Going Paperless is Easier Than You Think, We Swear
May 10, 2019
Going paperless can eliminate clutter and take some stress out of your life. Why pass up a chance to do things more easily and efficiently? Streamline your workflow with a few simple adjustments, and you can throw out the filing cabinet for good.
As modern Americans, we have too much paper in our lives. Bills, important documents, books, magazines, recipes, correspondence - not only does it take a toll on the environment, it clutters our lives.
Clutter breeds stress, stress causes inflammation, and inflammation causes weight gain. So in essence, paper makes you fat. No, not really, but it is a daily irritant, and as stressful as life can be, who passes up an opportunity to simplify?
Going paperless doesn't require a complete system change as long as you own a computer (and since you're reading this on the internet...), and most people can get by with minimal software. Even the software is available in a huge range of prices and functionality, and the most basic stuff is available for free. Just give it a try, and you'll never look back.
Embrace online bill paying. It's not new, it's everywhere, and it does work.
In fact, some companies actually charge a premium for paper statements at this point, so going full online can actually save you a couple of bucks. Set up online account access with your bank - sometimes you can do this online, other banks require you to do it in person at a branch office.
Most utilities and credit card companies offer online bill paying, and allow you to opt out of receiving paper statements at all. In many cases, you can link the billing to your online bank account so the payment happens automatically and is never late.
If a company doesn't include online payment as part of their services, they need to leap into the 21st century. No worries though, because you can arrange electronic bill payment through your online bank account.
Documents like contracts, release forms, etc. that require a signature are a funny case.
The Documents are created on a computer, printed out and given to you to sign, then given back to the creator, who then scans them back into the computer and in many cases, ditches the paper copy.
Cut to the chase with apps like DocuSign, which allow the creator of the document to email it to you, you sign it electronically, and email it back.
Paper doesn't enter the picture, and you both have identical, electronic, date-stamped copies, no scanning or snail-mail required. And it's secure. There's a whole market of document signing apps, and some of the web-based ones are even free.
We all love our books, and no one would ever suggest converting a life's collection into ones and zeroes by scanning each and every page. But consider making future book purchases ebooks.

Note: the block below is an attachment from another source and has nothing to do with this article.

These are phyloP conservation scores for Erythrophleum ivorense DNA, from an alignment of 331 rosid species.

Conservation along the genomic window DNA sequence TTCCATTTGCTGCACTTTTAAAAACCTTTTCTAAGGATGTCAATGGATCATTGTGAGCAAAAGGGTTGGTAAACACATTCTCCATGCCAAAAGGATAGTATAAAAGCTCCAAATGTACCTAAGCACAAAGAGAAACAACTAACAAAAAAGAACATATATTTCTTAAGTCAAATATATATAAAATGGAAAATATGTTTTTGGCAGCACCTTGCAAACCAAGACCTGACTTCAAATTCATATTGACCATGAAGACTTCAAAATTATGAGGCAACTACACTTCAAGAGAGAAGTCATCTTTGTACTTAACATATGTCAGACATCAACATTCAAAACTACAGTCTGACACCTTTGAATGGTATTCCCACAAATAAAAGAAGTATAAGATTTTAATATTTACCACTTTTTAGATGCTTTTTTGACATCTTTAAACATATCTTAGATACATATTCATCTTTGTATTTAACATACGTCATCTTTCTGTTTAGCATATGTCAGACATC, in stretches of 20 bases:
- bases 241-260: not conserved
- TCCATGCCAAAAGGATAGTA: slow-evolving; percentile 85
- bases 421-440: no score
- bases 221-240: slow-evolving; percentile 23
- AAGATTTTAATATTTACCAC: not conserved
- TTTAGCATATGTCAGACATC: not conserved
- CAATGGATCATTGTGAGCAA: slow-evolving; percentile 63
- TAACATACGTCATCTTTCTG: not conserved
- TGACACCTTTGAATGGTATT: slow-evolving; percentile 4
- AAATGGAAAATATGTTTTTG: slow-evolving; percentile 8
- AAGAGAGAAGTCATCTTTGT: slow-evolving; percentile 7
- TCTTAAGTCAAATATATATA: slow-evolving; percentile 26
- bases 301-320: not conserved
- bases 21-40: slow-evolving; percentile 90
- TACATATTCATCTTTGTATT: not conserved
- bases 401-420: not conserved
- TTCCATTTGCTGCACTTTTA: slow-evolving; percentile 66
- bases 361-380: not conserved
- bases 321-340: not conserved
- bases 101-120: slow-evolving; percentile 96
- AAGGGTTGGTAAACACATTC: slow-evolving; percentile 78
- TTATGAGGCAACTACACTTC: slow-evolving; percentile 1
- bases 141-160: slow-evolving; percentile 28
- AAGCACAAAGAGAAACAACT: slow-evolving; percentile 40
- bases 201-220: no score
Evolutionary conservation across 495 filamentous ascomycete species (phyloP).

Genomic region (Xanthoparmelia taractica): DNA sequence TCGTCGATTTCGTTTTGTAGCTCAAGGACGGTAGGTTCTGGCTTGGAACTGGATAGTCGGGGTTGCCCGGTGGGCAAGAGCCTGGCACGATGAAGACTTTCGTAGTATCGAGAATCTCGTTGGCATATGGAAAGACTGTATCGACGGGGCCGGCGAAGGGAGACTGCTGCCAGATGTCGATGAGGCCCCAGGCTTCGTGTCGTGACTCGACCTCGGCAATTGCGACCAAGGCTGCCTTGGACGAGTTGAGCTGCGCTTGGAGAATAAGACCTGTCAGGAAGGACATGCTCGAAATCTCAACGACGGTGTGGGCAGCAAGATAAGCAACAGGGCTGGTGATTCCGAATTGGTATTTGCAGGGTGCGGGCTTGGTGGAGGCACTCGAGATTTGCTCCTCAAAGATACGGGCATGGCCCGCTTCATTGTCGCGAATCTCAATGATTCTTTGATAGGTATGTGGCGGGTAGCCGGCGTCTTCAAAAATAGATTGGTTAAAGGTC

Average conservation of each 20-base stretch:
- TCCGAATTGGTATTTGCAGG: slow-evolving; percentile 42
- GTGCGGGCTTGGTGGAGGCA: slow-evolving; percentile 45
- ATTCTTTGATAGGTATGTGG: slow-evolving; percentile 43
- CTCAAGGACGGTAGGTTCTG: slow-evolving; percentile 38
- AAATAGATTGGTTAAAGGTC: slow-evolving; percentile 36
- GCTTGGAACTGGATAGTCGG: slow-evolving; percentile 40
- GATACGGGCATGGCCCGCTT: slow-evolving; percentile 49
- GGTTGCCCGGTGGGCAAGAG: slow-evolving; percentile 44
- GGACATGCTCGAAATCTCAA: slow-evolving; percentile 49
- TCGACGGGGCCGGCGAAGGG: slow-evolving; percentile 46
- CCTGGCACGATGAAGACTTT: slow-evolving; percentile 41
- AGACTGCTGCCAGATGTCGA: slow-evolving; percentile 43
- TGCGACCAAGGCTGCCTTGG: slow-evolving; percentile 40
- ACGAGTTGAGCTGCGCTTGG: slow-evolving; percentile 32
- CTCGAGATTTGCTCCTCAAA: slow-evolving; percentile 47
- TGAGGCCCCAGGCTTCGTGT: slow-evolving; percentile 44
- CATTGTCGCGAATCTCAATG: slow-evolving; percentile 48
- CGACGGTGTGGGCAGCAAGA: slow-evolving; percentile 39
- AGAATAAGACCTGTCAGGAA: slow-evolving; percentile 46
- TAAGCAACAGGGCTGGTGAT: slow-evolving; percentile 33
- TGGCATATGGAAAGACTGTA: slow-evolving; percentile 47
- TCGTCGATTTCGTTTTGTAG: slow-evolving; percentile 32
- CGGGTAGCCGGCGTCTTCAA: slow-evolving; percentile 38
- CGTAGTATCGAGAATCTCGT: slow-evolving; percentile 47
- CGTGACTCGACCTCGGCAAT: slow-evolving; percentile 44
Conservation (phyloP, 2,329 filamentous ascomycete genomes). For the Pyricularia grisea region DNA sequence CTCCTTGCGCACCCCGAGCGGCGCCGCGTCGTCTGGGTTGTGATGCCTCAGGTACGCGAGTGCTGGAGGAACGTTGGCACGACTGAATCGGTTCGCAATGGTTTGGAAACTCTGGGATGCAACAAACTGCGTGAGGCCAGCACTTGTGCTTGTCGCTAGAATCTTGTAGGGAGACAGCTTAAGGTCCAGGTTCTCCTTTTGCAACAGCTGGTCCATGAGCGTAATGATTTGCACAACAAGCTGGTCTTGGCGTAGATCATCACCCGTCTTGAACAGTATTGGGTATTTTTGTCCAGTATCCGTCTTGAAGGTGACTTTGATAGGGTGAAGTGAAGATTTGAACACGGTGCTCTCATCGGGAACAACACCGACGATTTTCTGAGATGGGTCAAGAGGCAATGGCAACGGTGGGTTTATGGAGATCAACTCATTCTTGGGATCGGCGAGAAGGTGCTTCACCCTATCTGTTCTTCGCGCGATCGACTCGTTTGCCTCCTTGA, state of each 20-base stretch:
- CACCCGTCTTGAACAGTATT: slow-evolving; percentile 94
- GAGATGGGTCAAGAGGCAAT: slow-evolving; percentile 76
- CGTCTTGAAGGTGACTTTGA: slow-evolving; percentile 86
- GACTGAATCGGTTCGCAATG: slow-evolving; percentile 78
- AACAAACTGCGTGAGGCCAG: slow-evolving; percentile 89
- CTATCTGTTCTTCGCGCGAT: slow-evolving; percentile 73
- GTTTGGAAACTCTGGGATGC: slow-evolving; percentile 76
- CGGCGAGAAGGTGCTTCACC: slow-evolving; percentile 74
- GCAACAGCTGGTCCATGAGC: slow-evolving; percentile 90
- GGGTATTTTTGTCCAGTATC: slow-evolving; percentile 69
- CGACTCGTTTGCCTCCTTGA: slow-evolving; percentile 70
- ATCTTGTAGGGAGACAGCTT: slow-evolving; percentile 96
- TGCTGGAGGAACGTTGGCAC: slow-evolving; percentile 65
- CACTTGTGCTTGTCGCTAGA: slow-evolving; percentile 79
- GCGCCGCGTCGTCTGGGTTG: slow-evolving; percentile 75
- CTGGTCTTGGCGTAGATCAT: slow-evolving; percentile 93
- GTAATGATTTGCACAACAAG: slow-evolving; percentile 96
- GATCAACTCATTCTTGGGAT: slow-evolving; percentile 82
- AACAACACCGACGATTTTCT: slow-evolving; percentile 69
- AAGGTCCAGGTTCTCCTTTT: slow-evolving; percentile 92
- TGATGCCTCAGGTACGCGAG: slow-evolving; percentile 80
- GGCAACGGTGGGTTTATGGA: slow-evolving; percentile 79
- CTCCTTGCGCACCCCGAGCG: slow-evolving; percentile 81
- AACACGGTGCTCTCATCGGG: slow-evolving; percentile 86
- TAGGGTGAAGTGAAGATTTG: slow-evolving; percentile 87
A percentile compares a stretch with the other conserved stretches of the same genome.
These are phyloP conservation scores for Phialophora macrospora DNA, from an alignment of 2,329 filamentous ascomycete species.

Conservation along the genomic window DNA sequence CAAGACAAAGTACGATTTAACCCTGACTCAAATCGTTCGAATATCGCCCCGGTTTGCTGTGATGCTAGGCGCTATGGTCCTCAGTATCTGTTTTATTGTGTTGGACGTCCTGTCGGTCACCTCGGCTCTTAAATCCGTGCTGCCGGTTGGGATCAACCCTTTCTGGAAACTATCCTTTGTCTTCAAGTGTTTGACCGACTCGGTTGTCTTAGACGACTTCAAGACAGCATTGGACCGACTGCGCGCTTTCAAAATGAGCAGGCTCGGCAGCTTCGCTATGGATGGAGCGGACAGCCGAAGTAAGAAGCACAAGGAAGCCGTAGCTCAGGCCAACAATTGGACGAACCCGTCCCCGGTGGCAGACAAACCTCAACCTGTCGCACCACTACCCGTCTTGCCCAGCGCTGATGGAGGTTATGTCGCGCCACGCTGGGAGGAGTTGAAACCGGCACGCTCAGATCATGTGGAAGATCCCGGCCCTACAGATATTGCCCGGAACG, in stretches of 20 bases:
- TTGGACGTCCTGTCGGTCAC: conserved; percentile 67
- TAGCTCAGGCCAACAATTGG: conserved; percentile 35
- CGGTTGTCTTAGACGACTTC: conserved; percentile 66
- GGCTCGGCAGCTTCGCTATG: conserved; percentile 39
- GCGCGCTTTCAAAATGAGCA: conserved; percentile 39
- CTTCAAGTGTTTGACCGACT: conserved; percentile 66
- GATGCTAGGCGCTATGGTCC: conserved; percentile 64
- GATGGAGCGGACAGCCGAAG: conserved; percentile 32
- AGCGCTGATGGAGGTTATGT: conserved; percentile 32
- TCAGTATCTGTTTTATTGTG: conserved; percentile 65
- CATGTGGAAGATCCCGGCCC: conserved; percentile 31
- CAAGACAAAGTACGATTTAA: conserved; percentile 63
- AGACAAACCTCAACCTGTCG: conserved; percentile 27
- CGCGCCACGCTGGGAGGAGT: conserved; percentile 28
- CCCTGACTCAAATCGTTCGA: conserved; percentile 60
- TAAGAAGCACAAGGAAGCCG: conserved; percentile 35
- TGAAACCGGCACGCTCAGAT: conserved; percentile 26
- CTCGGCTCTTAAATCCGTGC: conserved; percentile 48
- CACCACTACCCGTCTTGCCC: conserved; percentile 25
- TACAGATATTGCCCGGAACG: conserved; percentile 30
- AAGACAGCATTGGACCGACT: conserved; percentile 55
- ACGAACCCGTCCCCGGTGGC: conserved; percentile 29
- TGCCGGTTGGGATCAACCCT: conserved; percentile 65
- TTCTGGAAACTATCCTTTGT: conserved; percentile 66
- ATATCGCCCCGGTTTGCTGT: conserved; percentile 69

They take up way less room (and are much easier to pack when you move), are way more portable, and in many cases, way cheaper. You don't even need a Kindle or Nook - there are ebook reader apps available for iPad and iPhone, and even your computer.
Plenty of people are hesitant about giving up real-life books, but can we at least agree on magazines? Magazines are meant to be temporary, and they're not as beautiful as old books. They just don't have the same appeal. Most end up in the garbage after a couple of weeks anyway.
Cancel your subscription and read your favorite magazines online - some require a paid subscription to access the full site, but it's almost always much less than a paper subscription. The big national magazines even have free apps for smartphones and tablets, allowing you instant access to the newest issue as soon as it hits newsstands.
What about all those other papers that crowd your filing cabinets and desk cubbies? There's an app for that. Actually, there are tons.
You're looking for a database app like Bento, DEVONthink and Paperless - basically a repository for all of your stuff. You can scan actual paper documents into the app to be saved for posterity, and you can save computer files or web pages for easy accessibility.
You set up categories and "file" each document like you do with a filing cabinet, but here's the best part - the whole thing is searchable. So when you're looking for that Costco receipt from 2004, you type "Costco 2004" into the box and it pops right up.
Much easier than slogging through shoeboxes of faded thermal paper. Same thing for recipes, and if you use cloud computing, those recipes are accessible from your smartphone or tablet so you don't have to bring your laptop into the kitchen.
It's a bit of a pain getting it all set up, especially if you're scanning all your back documents. But once you reach maintenance phase it's smooth sailing, and you'll suddenly have a ton of empty drawer space!